Legal theories of liability are usually based on allocating responsibility for loss or damage to a legal person who is responsible for the act or omission that has resulted in that loss or damage. But how do we apply these theories where an automated device is responsible for the relevant act or omission?
Perhaps one of the most high-profile debates surrounding liability for IoT devices arises in the context of automated or “driverless” vehicles. In theory, an increasing level of vehicle automation should reduce the accident rate on the roads by eliminating human fallibility. However, it is extremely unlikely that accidents will be eliminated altogether. So who should be responsible when an automated vehicle causes an accident that injures another road user or causes damage to third party property?
There are a range of possibilities for who may have contributed to an accident between two automated vehicles and may therefore potentially share in the fault:
There is also a question over what role regulators and standards bodies should play. For example, should road traffic authorities be responsible for quality-testing vehicle automation systems before they are allowed on the road in order to confirm that they are able to follow local road rules properly? And, if so, what responsibility should they have if they approve a system that turns out to be defective?
These are challenging issues. However, they are not issues that we can ignore for much longer, as they are no longer in the realm of the hypothetical. As of June 2016, Google had 58 self-driving cars on public roads in the United States. In Florida, in May 2016, the driver of a Tesla Model S Car (which includes an Autopilot feature) was killed after colliding with a truck, sparking a significant media debate about safety and other issues associated with self-driving systems. In light of this, Australian regulators are currently investigating options for effectively managing liability issues in order to encourage the further development of the automated vehicle market in Australia.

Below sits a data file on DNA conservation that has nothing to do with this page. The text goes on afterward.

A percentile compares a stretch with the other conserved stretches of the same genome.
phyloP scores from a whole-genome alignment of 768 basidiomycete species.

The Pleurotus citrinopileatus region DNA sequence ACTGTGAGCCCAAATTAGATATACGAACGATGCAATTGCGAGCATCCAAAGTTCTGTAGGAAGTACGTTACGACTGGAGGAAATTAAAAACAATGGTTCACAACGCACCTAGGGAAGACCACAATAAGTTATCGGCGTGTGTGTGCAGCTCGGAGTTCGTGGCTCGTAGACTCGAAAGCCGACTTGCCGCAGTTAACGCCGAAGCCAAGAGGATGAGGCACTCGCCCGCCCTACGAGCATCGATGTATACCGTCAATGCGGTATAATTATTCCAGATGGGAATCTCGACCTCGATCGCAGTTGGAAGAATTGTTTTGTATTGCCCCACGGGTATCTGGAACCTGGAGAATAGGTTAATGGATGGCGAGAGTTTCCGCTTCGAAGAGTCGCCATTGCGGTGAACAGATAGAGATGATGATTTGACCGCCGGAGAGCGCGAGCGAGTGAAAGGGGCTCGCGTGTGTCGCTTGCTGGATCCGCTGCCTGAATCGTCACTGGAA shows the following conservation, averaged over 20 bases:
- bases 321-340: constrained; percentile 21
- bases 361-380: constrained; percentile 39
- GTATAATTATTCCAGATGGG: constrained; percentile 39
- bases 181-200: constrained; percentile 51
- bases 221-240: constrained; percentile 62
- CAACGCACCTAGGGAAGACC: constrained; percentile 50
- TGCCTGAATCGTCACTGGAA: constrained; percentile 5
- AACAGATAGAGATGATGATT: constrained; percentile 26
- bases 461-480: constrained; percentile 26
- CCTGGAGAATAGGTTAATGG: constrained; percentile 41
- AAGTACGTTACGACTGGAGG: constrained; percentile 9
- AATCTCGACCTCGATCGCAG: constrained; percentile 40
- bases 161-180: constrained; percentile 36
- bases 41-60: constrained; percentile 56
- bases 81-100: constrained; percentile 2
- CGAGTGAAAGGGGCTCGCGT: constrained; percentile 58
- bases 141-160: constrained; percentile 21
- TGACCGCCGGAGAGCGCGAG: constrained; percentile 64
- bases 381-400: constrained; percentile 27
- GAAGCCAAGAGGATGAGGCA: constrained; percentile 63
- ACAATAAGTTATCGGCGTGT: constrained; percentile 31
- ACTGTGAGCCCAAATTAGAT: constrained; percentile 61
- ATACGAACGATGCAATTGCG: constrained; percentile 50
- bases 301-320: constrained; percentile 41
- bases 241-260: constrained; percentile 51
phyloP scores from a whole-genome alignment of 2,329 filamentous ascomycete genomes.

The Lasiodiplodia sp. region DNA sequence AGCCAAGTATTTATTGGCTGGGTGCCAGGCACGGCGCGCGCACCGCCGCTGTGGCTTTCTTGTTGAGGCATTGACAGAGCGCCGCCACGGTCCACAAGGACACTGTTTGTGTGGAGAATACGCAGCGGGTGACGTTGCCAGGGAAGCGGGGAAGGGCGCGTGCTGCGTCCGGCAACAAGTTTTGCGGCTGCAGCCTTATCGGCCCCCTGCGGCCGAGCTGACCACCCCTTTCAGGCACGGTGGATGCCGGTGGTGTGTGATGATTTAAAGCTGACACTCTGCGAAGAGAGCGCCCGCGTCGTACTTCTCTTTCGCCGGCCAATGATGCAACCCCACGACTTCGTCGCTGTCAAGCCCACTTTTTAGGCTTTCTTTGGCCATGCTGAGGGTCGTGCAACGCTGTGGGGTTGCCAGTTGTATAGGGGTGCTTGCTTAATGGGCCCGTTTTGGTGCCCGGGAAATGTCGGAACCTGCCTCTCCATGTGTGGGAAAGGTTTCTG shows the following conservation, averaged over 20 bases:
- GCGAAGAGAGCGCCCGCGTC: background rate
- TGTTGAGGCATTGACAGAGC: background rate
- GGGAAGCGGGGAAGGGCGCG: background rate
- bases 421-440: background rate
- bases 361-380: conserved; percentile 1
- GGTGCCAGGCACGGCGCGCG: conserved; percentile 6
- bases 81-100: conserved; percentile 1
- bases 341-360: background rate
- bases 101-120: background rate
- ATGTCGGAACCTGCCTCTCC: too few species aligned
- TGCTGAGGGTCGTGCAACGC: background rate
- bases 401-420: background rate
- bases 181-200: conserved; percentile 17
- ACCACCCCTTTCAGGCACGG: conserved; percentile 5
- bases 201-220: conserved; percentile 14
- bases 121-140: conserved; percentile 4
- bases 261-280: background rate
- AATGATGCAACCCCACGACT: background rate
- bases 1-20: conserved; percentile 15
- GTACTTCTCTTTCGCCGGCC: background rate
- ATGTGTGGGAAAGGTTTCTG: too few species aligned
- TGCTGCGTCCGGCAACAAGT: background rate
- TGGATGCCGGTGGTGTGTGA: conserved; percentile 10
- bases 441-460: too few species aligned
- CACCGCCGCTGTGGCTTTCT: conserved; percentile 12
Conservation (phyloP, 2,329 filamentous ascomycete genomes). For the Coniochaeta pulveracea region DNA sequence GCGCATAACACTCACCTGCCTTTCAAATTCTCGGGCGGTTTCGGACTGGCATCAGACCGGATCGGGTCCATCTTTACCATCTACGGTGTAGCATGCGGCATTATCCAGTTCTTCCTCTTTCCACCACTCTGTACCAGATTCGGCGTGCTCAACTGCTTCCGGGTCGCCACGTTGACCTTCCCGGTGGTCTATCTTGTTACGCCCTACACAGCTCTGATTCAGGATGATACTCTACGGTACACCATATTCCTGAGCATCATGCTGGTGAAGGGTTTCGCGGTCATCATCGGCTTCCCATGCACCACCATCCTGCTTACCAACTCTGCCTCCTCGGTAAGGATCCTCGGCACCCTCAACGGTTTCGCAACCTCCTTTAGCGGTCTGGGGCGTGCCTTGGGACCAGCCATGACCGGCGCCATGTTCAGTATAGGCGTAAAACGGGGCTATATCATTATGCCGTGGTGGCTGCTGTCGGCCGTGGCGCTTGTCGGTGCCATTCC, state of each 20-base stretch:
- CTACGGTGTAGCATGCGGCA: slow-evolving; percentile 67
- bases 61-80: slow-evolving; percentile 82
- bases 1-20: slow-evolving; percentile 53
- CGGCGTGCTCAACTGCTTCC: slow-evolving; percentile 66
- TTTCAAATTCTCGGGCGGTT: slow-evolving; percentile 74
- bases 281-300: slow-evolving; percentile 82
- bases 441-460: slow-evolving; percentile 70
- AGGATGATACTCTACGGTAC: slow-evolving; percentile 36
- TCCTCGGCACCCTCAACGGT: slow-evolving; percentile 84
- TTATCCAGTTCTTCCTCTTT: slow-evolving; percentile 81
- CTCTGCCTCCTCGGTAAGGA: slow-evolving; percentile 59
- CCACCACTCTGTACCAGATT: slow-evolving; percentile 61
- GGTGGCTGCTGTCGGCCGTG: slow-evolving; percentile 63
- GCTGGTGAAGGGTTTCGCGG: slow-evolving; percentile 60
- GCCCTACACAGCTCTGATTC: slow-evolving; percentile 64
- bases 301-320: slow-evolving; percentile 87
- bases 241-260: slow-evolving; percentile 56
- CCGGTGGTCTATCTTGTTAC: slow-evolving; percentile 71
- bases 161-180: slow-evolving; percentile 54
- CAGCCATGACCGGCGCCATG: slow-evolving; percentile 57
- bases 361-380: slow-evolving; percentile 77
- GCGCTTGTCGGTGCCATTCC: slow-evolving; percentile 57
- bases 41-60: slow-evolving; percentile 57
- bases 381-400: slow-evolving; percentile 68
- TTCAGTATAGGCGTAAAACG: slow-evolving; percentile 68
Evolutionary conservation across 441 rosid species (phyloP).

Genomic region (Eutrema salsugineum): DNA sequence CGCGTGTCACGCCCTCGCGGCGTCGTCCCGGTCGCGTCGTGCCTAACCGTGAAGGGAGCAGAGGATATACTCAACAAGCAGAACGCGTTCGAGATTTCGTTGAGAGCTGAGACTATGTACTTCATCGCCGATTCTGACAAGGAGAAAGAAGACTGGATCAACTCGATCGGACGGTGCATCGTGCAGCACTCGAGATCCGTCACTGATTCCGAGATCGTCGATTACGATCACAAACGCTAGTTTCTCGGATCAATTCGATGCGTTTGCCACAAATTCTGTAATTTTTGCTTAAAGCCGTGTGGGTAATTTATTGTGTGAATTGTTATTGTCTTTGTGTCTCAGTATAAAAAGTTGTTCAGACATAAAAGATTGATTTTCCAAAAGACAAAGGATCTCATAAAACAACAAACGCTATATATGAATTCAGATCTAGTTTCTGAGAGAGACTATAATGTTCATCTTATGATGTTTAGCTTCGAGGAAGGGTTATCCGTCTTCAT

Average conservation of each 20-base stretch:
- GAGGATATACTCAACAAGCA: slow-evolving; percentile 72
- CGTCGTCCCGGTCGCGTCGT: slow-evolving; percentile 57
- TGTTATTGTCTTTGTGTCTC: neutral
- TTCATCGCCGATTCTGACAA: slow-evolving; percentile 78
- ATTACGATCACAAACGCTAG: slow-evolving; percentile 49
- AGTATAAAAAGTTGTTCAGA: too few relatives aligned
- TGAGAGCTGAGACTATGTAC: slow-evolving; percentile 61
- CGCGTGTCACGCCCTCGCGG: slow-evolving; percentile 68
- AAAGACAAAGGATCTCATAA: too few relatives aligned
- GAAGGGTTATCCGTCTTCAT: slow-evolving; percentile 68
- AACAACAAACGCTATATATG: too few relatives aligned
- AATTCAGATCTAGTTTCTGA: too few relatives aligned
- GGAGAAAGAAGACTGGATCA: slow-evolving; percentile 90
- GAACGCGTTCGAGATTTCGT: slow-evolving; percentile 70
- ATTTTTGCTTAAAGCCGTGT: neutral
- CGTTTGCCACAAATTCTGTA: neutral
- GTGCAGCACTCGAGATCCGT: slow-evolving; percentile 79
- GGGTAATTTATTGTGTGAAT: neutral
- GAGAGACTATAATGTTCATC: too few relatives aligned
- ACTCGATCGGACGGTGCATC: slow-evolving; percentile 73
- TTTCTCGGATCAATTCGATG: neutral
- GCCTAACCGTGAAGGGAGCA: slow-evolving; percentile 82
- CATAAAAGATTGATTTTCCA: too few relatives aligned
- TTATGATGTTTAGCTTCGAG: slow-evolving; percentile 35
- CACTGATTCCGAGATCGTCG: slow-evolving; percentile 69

Potential regulatory reform
In November 2016, the National Transport Commission released a policy paper on automated vehicles identifying existing legal and regulatory barriers and setting out recommendations for a regulatory reform program to enable a graduated transition towards a fully automated driving environment. The NTC’s recommendations, which have since been approved by the Transport Infrastructure Council, include:
- as a first step, confirmation by the Transport Infrastructure Council of its current policy position that for partially and conditionally automated vehicles the human driver will be attributed with full legal responsibility for motor vehicle accidents;
- in the short term, a focus on enabling an increased number of on-road trials of automated vehicles, supported by the development of national field testing guidelines and a review of existing state and territory exemption powers to accommodate those trials;
- in the medium term, the implementation of a complete regulatory framework to support the large-scale roll-out of automated vehicles, which would encompass the implementation of a national safety assurance regime to clarify product standards and liability levels for manufacturers, and a range of legislative reforms (including a review of compulsory third party insurance schemes) to ensure appropriate cover for accidents involving automated vehicles; and
- in the longer term, the development of a regime for government access to automated vehicle data, which (amongst other things) is expected to play a key role in ascertaining fault assignment and liability, and ongoing engagement with international bodies for the development of global standards for automated vehicles.
This type of proactive reform strategy will be key to ensuring that IoT technologies continue to flourish in Australia.
This is an edited extract of The Rise of the Machines: A Guide to the IoT. For a copy of the publication, please contact Michael Swinson.